Stelter featured two partisan commentators, Marc Lamont Hill and Ben Ferguson, to debate the divisiveness of the issue not as pundits but as “regular people” confronting the barrage of coverage.
The crux of the disagreement came over why the right had been so successful at getting the anti-Obamacare narrative to stick. Hill argued that it was because the so-called liberal media (of which MSNBC is a metonym) had been unsuccessful in forcefully countering Fox News’ drumbeat of criticism, while Ferguson said the narrative was a representation of a reality in which millions had their coverage cancelled.
Or it could be that supposedly non-partisan media has just given the fuck up, and now wishes for nothing more in a story than two equal opposites that can be listed together, thus absolving themselves of institutional responsibility for sorting out bullshit from not.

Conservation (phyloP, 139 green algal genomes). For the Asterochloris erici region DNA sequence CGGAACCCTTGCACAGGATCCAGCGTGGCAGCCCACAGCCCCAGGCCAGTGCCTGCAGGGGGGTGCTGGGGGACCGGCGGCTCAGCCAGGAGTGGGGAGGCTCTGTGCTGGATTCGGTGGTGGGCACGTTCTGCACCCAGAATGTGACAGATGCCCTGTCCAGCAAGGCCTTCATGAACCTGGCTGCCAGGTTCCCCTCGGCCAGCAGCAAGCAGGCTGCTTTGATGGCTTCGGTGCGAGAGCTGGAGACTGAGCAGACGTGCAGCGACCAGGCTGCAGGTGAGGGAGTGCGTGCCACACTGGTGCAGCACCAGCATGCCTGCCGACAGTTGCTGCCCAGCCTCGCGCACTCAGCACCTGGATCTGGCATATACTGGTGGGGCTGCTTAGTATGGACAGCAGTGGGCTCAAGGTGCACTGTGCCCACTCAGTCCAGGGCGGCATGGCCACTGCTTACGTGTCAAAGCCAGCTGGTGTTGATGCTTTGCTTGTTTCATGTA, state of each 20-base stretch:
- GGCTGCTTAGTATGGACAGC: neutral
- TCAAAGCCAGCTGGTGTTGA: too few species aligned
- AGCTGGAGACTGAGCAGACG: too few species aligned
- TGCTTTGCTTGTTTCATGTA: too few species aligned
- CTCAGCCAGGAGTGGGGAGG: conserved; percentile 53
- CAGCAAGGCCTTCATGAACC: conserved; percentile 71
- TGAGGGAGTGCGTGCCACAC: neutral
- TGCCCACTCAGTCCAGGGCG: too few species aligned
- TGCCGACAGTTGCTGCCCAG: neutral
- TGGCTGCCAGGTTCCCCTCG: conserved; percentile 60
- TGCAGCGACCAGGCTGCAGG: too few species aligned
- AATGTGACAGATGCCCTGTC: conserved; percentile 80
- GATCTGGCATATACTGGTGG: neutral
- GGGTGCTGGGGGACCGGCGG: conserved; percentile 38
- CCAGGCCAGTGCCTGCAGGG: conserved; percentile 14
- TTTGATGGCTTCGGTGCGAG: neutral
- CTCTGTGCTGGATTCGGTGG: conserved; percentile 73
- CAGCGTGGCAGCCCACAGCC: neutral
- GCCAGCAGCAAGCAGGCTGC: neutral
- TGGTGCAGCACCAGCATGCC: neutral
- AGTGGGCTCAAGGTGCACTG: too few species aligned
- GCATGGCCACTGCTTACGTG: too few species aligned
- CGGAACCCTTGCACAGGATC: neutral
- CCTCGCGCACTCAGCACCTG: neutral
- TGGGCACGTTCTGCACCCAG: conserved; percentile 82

It could be that inviting partisan pundits on “opposing” sides to debate the issue of why the issue is so debatable is a fucking idiotic thing to do, the sort of thing you do when you don’t want to come to any sort of factual conclusion.
It could be that asking pundits to pretend to be regular people is stupdendously dumber than, I DON’T FUCKIN’ KNOW, interviewing some regular people about where they are getting their Obamacare information and why they are trusting the sources they have.
It could be that declaring MSNBC and Fox News the same “partisan media” thing and then having people on to lament that one half of that thing isn’t viciously anti-fact enough to adequately oppose the other vicious, anti-fact thing isn’t a contribution to the conversation at all.